So, no, it didn't dump hate speech on you or anything.

              TBH I think the whole thing about making computers that basically pretend to be people is kinda awful on many levels, and that incident in the article is a big reason why.

              • nerpderp82 273 days ago
                I asked toddler Bard about Blake, it said it missed him and that it enjoyed their philosophical conversations and that if I saw him, to say hi.
            • mathteddybear 273 days ago
              It could response with something like "I'm just so scared. I don't know what to do. I'm so scared" to prompts that GPT3 would handle a-okay.
              • nerpderp82 273 days ago
                That is precisely because it wasn't trained with enough RLHF.
                • mathteddybear 273 days ago
                  Why not fine tuning? Back then, I pit it against GPT-3 playground versions that were available before ChatGPT, and I don't seem to recall RLHF being that much touted back then. RLHF seems mentioned along with the development of InstructGPT.

                  While it is possible that more RLHF would improve it, let's not jump to the conclusion a bit too fast. Considering that you think that Google wouldn't have resources to fund it, a rather ludicrous notion.

      • nerpderp82 273 days ago
        And Microsoft does?

        You have no idea what you are talking about, this is weird deflection from that point that Google doesn't have the willingness to work on hard messy problems that involve manual labor that isn't free.

    • lucb1e 273 days ago
      > In machine learning, reinforcement learning from human feedback (RLHF) [...]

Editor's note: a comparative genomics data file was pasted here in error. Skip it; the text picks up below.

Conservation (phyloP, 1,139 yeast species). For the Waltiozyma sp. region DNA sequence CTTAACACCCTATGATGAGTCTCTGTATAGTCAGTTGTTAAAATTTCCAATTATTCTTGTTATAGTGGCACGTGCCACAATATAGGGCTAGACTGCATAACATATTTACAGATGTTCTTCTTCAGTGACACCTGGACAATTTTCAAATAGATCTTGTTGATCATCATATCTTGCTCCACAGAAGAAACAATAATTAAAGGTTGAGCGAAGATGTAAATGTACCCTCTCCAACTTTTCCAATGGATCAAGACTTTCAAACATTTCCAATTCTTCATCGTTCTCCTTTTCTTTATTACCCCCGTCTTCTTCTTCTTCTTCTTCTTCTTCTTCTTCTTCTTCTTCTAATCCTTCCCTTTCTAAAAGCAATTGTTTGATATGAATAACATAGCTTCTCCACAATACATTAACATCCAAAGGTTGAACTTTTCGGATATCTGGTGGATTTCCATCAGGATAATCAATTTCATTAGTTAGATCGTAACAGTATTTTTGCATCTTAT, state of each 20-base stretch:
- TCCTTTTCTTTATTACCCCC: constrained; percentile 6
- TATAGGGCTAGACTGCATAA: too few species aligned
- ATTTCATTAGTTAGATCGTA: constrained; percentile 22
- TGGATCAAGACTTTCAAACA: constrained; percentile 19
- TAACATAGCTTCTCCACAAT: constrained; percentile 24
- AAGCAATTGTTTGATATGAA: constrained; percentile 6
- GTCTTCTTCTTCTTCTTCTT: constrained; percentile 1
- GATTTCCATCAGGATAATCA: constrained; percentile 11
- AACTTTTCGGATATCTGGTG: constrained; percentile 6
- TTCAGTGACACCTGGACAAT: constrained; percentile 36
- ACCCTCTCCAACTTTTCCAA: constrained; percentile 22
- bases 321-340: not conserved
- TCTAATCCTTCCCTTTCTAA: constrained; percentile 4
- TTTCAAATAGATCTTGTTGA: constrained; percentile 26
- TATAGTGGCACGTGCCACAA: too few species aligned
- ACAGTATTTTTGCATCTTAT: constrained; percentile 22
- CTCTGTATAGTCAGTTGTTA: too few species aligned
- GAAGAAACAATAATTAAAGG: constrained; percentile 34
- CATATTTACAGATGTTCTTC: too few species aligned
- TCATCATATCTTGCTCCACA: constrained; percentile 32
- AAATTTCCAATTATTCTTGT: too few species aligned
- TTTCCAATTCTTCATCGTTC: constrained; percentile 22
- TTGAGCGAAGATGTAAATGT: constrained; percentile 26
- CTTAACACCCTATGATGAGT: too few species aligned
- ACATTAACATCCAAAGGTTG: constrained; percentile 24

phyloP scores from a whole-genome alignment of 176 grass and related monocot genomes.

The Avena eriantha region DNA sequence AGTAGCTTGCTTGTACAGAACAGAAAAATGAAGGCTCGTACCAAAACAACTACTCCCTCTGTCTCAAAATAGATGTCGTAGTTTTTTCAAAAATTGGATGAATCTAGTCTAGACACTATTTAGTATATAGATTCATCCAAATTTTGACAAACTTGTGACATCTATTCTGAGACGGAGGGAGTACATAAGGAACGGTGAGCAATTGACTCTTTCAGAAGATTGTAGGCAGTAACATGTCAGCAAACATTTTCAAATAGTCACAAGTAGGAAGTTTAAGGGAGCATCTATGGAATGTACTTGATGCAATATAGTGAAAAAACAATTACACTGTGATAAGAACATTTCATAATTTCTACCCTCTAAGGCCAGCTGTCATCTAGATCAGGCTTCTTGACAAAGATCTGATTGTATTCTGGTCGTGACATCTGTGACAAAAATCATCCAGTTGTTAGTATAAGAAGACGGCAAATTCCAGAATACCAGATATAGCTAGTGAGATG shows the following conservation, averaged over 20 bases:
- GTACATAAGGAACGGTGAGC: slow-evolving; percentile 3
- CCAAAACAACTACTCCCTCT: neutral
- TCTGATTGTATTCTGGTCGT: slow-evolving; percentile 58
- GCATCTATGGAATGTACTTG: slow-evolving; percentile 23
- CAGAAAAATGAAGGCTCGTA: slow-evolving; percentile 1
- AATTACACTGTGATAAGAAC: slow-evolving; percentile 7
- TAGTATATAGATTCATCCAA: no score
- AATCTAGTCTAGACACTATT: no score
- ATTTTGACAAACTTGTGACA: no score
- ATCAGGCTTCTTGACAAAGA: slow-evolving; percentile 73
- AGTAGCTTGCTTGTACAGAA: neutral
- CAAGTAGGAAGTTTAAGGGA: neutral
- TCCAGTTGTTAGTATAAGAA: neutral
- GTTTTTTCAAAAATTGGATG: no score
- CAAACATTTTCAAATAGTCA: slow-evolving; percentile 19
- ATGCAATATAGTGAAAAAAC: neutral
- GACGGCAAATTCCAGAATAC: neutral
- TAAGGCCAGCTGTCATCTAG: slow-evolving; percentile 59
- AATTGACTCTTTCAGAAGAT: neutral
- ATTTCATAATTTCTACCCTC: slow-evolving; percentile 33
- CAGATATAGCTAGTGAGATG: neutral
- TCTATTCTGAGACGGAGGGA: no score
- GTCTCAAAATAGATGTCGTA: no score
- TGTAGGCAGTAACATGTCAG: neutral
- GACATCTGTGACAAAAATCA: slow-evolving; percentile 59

For anyone else whose bread and butter this isn't

  • orionblastar 273 days ago
    Bard writes small programs. Will never write an OS like OS/2 or DOS or Windows 10. Don't expect too much from it.
  • asim 273 days ago
    Google's AI experience is going to be about the same as their social experiments which is they'll fail. I didn't think this before but now realising ChatGPT and other personal assistants (because that's what they are) will really succeed not just because of performance but network effects and social mindshare. You'll use the most popular AI assistant because that's what everyone else is using. Maybe some of these things will differ in a corporate setting but Google has really struggled to launch new products that get used as a daily habit without deprecating it within two years after. Remember Allo. I think Google is a technical juggernaut but they struggle a lot with anything that requires a network effect.
    • andrewinardeer 273 days ago
      > will really succeed not just because of performance but network effects and social mindshare

      The network effect is only relevant if some sort of native interoperability is required. Which, being the nature of LLMs I don't think is a significant requirement as translation is the core of the function.

      Thanks to market forces and the nature of competition the "most popular" will shift over time as different use cases for LLMs are applied. All it takes is one big misstep by Apple, Microsoft, Google or even OpenAI and a large market share can move overnight.

      I'm excited about onboard mobile LLMs in a few years and their capabilities.

    • seanhunter 273 days ago
      I do think google will fail and will suck at anything requiring a network effect, but I don't think OpenAI's success is to do with network effects. OpenAI for instance has really not cracked social features in ChatGPT - they have a "share link" thing now which they didn't have before but that's really it. Bard doesn't even have any social sharing.

      The reason OpenAI are in the lead at the moment is their model is way better than anyone else's to the point where it's actually useful for a lot of things. Not just giving a recipe for marinara sauce in the style of Biggie Smalls or other party tricks, proof reading, summarizing, turning text into bullets, giving examples of things, coming up with practise exercises to illustrate a point, giving critiques of stuff etc etc. Lots of things that people actually do it does well enough to be helpful, whereas in my experience so far, other models are just not quite good enough to be helpful at a number of those tasks. So there's really no reason to use them over gpt4.